There's a new pension plan on the block that will affect an estimated eight million people but the likelihood is that unless you closely read the financial pages, you will have heard little about it.
It's called auto-enrolment and the idea is that employees will find themselves in a workplace pension scheme with pay packet deductions unless they positively opt out. The new scheme started on October 1, but so far it has affected very few. Auto-enrolment is to be phased in between now and April 2017. It started with companies with over 120,000 employees and by New Year's Eve, it will still only apply to firms with 50,000 upwards.
The majority of large employers already have pension schemes as good or better than this new plan. It will take over four years before the roll-out to the smallest employers - those with 30 or fewer qualifying employees and least likely to offer pensions - is complete. The employer definition could include someone employing a live-in nanny or carer or a part-time gardener.
Even those working for the largest companies will be auto-enrolled if they had previously not joined.
The rules dictate that anyone qualifying - aged 22 to state retirement age (currently 65 for a man and between 60 and 65 for a woman depending on her date of birth) and earning more than £8,105 a year - must be join. Employees who do not automatically qualify still have the right to join.
Previous pension plans have flopped. There are few remaining private sector final salary pension plans, while stakeholder take up was low as employers were not obliged to contribute. Auto-enrolment forces employers for the first time, to pay in so the hope is that few will exercise their right to opt out as they will lose the boss's payment.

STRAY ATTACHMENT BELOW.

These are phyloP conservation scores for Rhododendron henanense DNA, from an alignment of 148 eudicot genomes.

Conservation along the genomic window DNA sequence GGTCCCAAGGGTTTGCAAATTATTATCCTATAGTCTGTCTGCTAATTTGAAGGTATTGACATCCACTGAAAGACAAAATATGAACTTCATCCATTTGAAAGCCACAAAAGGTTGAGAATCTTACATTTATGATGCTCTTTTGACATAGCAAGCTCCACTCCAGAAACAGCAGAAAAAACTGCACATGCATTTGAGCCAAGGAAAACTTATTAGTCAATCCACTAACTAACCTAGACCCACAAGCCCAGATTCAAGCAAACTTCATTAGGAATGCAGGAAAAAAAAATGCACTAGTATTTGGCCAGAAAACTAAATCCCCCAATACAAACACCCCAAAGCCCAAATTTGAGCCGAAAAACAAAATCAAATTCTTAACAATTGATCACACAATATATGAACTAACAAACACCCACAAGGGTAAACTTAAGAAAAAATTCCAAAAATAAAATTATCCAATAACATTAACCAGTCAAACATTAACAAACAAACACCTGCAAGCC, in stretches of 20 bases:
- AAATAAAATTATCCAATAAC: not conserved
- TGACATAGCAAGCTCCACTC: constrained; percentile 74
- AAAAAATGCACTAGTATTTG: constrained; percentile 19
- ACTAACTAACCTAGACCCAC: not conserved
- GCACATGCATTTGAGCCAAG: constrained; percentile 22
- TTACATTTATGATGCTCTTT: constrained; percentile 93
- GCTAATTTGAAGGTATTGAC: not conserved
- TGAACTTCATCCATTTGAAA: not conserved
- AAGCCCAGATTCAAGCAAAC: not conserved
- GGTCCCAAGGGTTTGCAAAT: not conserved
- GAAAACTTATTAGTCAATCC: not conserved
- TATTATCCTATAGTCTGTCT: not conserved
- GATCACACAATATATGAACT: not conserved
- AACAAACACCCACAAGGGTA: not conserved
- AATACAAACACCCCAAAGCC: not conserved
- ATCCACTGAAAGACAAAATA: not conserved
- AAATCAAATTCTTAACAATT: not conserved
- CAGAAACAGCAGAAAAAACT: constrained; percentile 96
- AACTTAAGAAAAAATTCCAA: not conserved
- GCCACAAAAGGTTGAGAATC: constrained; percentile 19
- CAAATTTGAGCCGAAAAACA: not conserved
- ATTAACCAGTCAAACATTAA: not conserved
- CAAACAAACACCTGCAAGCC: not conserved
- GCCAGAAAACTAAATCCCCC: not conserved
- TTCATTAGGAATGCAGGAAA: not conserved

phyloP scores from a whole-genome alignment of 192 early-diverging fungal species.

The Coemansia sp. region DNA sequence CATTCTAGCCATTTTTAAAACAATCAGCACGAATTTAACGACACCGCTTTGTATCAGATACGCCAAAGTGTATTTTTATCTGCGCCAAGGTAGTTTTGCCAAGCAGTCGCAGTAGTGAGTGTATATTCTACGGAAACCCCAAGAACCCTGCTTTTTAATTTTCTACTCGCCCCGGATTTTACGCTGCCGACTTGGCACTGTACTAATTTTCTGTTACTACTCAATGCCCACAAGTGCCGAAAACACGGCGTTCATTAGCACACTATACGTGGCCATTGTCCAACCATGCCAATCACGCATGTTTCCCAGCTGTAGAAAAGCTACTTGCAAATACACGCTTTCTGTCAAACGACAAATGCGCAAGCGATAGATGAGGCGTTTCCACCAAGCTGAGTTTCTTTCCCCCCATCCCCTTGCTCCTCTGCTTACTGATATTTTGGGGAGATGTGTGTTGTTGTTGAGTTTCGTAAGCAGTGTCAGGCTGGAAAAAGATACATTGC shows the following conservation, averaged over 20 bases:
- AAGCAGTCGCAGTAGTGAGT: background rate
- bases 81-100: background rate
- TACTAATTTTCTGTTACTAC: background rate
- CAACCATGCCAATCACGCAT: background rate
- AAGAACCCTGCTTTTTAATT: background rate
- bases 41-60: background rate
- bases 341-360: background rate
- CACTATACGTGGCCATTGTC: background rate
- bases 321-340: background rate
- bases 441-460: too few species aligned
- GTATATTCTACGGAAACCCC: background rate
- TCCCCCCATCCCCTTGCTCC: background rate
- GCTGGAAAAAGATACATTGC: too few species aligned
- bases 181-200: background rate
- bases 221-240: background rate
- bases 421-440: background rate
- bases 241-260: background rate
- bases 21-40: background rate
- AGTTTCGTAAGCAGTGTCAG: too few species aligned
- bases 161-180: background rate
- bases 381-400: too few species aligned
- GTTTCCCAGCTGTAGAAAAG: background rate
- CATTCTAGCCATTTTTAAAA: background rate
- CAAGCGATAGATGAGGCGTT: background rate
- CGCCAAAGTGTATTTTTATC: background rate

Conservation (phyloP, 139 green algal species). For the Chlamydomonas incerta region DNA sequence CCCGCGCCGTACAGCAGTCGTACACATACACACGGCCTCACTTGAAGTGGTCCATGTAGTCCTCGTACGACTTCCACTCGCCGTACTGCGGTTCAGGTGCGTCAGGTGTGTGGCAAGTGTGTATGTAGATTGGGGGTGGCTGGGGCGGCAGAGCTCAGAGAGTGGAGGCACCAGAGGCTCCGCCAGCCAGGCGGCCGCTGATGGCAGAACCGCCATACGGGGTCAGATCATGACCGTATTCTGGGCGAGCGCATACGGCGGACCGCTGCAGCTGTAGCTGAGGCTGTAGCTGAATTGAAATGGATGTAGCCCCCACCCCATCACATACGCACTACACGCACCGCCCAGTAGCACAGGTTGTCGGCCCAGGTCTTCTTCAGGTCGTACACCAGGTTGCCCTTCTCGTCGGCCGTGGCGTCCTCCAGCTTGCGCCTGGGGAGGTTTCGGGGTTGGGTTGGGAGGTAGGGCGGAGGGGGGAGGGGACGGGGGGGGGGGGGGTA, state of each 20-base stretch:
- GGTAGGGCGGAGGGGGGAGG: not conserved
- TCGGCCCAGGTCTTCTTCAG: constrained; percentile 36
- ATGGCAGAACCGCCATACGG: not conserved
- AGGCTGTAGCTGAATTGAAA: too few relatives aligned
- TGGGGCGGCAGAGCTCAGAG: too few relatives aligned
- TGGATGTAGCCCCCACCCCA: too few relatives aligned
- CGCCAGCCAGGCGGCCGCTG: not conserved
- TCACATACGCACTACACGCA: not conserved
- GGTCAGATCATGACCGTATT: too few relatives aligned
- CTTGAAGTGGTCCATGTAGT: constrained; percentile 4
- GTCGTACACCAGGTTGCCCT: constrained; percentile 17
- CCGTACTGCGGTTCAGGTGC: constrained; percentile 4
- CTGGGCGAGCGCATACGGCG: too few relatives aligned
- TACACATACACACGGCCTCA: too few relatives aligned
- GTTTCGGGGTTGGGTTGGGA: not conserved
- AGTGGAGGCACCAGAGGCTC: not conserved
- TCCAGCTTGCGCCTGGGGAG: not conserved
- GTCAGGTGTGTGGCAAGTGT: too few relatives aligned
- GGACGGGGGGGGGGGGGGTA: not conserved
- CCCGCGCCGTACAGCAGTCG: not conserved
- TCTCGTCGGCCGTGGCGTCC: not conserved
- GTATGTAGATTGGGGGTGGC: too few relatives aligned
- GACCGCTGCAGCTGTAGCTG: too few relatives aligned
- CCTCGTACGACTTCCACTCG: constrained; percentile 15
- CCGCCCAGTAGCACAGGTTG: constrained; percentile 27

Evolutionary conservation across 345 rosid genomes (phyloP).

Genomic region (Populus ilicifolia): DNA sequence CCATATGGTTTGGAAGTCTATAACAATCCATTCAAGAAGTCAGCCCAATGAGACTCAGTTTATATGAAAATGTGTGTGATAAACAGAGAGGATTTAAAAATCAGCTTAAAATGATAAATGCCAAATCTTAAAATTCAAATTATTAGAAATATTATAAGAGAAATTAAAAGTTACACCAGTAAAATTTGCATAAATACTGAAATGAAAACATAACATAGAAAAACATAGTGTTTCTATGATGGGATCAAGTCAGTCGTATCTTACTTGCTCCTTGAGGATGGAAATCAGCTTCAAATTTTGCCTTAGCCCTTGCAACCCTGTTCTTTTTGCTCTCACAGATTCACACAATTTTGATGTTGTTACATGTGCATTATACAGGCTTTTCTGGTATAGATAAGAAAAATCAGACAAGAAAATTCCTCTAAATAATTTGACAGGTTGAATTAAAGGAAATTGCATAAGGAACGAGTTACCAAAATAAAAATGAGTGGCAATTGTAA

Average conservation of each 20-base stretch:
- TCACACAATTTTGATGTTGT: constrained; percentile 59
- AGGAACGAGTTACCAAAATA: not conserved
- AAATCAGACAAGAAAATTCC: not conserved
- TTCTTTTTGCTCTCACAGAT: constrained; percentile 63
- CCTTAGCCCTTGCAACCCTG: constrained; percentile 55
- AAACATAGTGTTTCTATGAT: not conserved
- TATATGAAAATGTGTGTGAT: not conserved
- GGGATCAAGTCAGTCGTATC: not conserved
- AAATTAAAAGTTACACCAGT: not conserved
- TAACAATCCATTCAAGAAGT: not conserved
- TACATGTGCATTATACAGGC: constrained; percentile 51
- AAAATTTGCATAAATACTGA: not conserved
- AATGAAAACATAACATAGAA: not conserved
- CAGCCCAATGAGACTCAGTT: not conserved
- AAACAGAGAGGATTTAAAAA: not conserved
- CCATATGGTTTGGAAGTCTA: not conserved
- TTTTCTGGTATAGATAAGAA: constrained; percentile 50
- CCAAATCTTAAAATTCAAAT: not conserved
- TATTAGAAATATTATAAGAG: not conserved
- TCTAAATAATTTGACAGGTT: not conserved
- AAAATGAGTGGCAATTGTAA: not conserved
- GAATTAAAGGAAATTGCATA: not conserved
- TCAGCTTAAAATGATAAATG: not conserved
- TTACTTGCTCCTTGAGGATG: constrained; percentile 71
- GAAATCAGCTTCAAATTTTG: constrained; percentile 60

The majority of large employers already have pension schemes as good or better than this new plan.
The big question is whether the minimum employer payment will persuade hard-up employees, who must also contribute, to stay in. Between now and September 2017, employers must pay in one per cent of employee earnings currently between £5,564 and £42,475 a year. For the year after that, it is two per cent with three per cent from October 2018 onwards. Employers can and many already do pay in more. The employee will have to pay a minimum two per cent until September 2017, five per cent for the following year and then eight per cent substantial percentages for many even after income tax relief. Those that opt out will lose the employer payment but they will have to consider this in the light of their other finances. For many, especially older, employees, the new scheme will make little difference to their eventual retirement income. In some cases, it could affect means-tested benefits although as those goal posts seem always changing, it is hard to make concrete plans.
The most youthful employees may not want to tie up money for what could be fifty years again with no certainty as to the final pension outcome. It is this uncertainty that will dissuade many others. As with many current pension plans, everything will depend on investment performance, the costs of running a plan and annuity rates on retirement. These can't be predicted for five, let
alone 25 or 50 years.
But one thing is certain. The minimum amounts will barely scratch the adequate retirement income surface.
Pension buyers will have to pay in more to get a reasonable standard of living. One very rough rule to retiring at 65 on half salary is to divide your present age by two and then pay in that number as a percentage of your present earnings. So even combining employer and employee amounts, the percentages fall well short of the 15% needed by someone in their early thirties or the 25% for someone in their early fifties.
Auto-enrolment will make some difference forcing employers to contribute for the first time is a major step. But whether this initiative's hope that we'll be turned into a nation of pension savers is realised is still very much up in the air.
This article was written by Tony Levene and any opinions are his independent view on the economy or political issues.
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